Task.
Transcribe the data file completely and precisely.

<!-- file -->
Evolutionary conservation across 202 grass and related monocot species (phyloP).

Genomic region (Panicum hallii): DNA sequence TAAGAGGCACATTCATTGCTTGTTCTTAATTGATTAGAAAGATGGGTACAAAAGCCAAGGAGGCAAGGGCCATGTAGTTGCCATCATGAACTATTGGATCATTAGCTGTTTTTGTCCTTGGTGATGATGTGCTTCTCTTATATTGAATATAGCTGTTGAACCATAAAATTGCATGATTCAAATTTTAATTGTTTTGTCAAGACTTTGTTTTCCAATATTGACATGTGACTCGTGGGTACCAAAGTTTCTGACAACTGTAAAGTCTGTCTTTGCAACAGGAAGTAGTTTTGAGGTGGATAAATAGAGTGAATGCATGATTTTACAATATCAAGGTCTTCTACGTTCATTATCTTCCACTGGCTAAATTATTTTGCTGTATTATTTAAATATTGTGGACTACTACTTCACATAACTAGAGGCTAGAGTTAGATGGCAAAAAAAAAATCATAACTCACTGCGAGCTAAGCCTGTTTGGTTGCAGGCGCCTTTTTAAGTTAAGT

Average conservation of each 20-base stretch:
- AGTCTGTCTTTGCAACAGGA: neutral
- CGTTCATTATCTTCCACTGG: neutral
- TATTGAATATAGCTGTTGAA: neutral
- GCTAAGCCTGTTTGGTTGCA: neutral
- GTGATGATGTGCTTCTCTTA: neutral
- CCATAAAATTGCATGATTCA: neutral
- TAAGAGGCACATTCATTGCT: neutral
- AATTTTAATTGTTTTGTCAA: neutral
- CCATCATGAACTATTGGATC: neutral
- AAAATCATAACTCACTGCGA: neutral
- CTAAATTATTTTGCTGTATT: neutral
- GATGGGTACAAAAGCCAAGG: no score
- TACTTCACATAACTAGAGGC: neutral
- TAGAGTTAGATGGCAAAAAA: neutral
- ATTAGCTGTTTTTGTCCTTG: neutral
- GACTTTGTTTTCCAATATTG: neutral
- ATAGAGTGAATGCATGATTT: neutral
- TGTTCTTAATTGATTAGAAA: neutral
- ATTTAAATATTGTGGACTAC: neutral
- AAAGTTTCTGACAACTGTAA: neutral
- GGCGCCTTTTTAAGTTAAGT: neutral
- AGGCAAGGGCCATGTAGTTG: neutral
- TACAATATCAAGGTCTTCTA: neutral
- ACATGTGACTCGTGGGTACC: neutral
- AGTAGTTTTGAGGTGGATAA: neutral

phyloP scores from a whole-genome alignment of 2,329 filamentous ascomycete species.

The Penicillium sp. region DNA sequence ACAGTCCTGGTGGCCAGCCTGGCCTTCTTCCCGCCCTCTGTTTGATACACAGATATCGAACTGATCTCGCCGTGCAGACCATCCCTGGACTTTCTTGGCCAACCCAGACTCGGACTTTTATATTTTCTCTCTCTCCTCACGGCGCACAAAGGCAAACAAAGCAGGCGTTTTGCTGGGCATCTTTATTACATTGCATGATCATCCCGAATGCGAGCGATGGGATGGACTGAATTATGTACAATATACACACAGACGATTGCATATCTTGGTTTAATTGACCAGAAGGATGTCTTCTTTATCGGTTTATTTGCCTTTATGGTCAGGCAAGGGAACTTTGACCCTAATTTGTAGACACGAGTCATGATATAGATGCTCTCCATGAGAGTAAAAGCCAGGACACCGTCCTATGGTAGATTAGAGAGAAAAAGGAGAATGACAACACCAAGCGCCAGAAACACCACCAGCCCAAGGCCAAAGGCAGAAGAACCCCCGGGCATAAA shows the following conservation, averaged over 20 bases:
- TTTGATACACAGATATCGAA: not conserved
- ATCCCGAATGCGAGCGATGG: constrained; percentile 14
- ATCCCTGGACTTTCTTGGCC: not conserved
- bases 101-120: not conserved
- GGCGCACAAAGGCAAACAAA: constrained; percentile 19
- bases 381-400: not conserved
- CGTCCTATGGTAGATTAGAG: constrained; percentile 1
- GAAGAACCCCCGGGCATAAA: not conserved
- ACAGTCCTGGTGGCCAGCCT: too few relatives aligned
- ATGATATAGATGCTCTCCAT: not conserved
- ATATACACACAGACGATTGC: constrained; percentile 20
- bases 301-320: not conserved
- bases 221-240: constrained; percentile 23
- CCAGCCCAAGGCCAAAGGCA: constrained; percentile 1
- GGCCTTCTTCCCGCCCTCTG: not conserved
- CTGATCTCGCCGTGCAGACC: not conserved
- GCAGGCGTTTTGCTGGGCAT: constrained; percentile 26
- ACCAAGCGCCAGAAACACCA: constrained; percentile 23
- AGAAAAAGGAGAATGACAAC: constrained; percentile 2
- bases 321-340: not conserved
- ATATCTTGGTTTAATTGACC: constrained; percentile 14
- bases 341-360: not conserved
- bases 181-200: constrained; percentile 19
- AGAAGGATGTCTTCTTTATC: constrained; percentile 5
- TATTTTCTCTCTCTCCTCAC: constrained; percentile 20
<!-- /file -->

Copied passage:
Evolutionary conservation across 202 grass and related monocot species (phyloP).

Genomic region (Panicum hallii): DNA sequence TAAGAGGCACATTCATTGCTTGTTCTTAATTGATTAGAAAGATGGGTACAAAAGCCAAGGAGGCAAGGGCCATGTAGTTGCCATCATGAACTATTGGATCATTAGCTGTTTTTGTCCTTGGTGATGATGTGCTTCTCTTATATTGAATATAGCTGTTGAACCATAAAATTGCATGATTCAAATTTTAATTGTTTTGTCAAGACTTTGTTTTCCAATATTGACATGTGACTCGTGGGTACCAAAGTTTCTGACAACTGTAAAGTCTGTCTTTGCAACAGGAAGTAGTTTTGAGGTGGATAAATAGAGTGAATGCATGATTTTACAATATCAAGGTCTTCTACGTTCATTATCTTCCACTGGCTAAATTATTTTGCTGTATTATTTAAATATTGTGGACTACTACTTCACATAACTAGAGGCTAGAGTTAGATGGCAAAAAAAAAATCATAACTCACTGCGAGCTAAGCCTGTTTGGTTGCAGGCGCCTTTTTAAGTTAAGT

Average conservation of each 20-base stretch:
- AGTCTGTCTTTGCAACAGGA: neutral
- CGTTCATTATCTTCCACTGG: neutral
- TATTGAATATAGCTGTTGAA: neutral
- GCTAAGCCTGTTTGGTTGCA: neutral
- GTGATGATGTGCTTCTCTTA: neutral
- CCATAAAATTGCATGATTCA: neutral
- TAAGAGGCACATTCATTGCT: neutral
- AATTTTAATTGTTTTGTCAA: neutral
- CCATCATGAACTATTGGATC: neutral
- AAAATCATAACTCACTGCGA: neutral
- CTAAATTATTTTGCTGTATT: neutral
- GATGGGTACAAAAGCCAAGG: no score
- TACTTCACATAACTAGAGGC: neutral
- TAGAGTTAGATGGCAAAAAA: neutral
- ATTAGCTGTTTTTGTCCTTG: neutral
- GACTTTGTTTTCCAATATTG: neutral
- ATAGAGTGAATGCATGATTT: neutral
- TGTTCTTAATTGATTAGAAA: neutral
- ATTTAAATATTGTGGACTAC: neutral
- AAAGTTTCTGACAACTGTAA: neutral
- GGCGCCTTTTTAAGTTAAGT: neutral
- AGGCAAGGGCCATGTAGTTG: neutral
- TACAATATCAAGGTCTTCTA: neutral
- ACATGTGACTCGTGGGTACC: neutral
- AGTAGTTTTGAGGTGGATAA: neutral

phyloP scores from a whole-genome alignment of 2,329 filamentous ascomycete species.

The Penicillium sp. region DNA sequence ACAGTCCTGGTGGCCAGCCTGGCCTTCTTCCCGCCCTCTGTTTGATACACAGATATCGAACTGATCTCGCCGTGCAGACCATCCCTGGACTTTCTTGGCCAACCCAGACTCGGACTTTTATATTTTCTCTCTCTCCTCACGGCGCACAAAGGCAAACAAAGCAGGCGTTTTGCTGGGCATCTTTATTACATTGCATGATCATCCCGAATGCGAGCGATGGGATGGACTGAATTATGTACAATATACACACAGACGATTGCATATCTTGGTTTAATTGACCAGAAGGATGTCTTCTTTATCGGTTTATTTGCCTTTATGGTCAGGCAAGGGAACTTTGACCCTAATTTGTAGACACGAGTCATGATATAGATGCTCTCCATGAGAGTAAAAGCCAGGACACCGTCCTATGGTAGATTAGAGAGAAAAAGGAGAATGACAACACCAAGCGCCAGAAACACCACCAGCCCAAGGCCAAAGGCAGAAGAACCCCCGGGCATAAA shows the following conservation, averaged over 20 bases:
- TTTGATACACAGATATCGAA: not conserved
- ATCCCGAATGCGAGCGATGG: constrained; percentile 14
- ATCCCTGGACTTTCTTGGCC: not conserved
- bases 101-120: not conserved
- GGCGCACAAAGGCAAACAAA: constrained; percentile 19
- bases 381-400: not conserved
- CGTCCTATGGTAGATTAGAG: constrained; percentile 1
- GAAGAACCCCCGGGCATAAA: not conserved
- ACAGTCCTGGTGGCCAGCCT: too few relatives aligned
- ATGATATAGATGCTCTCCAT: not conserved
- ATATACACACAGACGATTGC: constrained; percentile 20
- bases 301-320: not conserved
- bases 221-240: constrained; percentile 23
- CCAGCCCAAGGCCAAAGGCA: constrained; percentile 1
- GGCCTTCTTCCCGCCCTCTG: not conserved
- CTGATCTCGCCGTGCAGACC: not conserved
- GCAGGCGTTTTGCTGGGCAT: constrained; percentile 26
- ACCAAGCGCCAGAAACACCA: constrained; percentile 23
- AGAAAAAGGAGAATGACAAC: constrained; percentile 2
- bases 321-340: not conserved
- ATATCTTGGTTTAATTGACC: constrained; percentile 14
- bases 341-360: not conserved
- bases 181-200: constrained; percentile 19
- AGAAGGATGTCTTCTTTATC: constrained; percentile 5
- TATTTTCTCTCTCTCCTCAC: constrained; percentile 20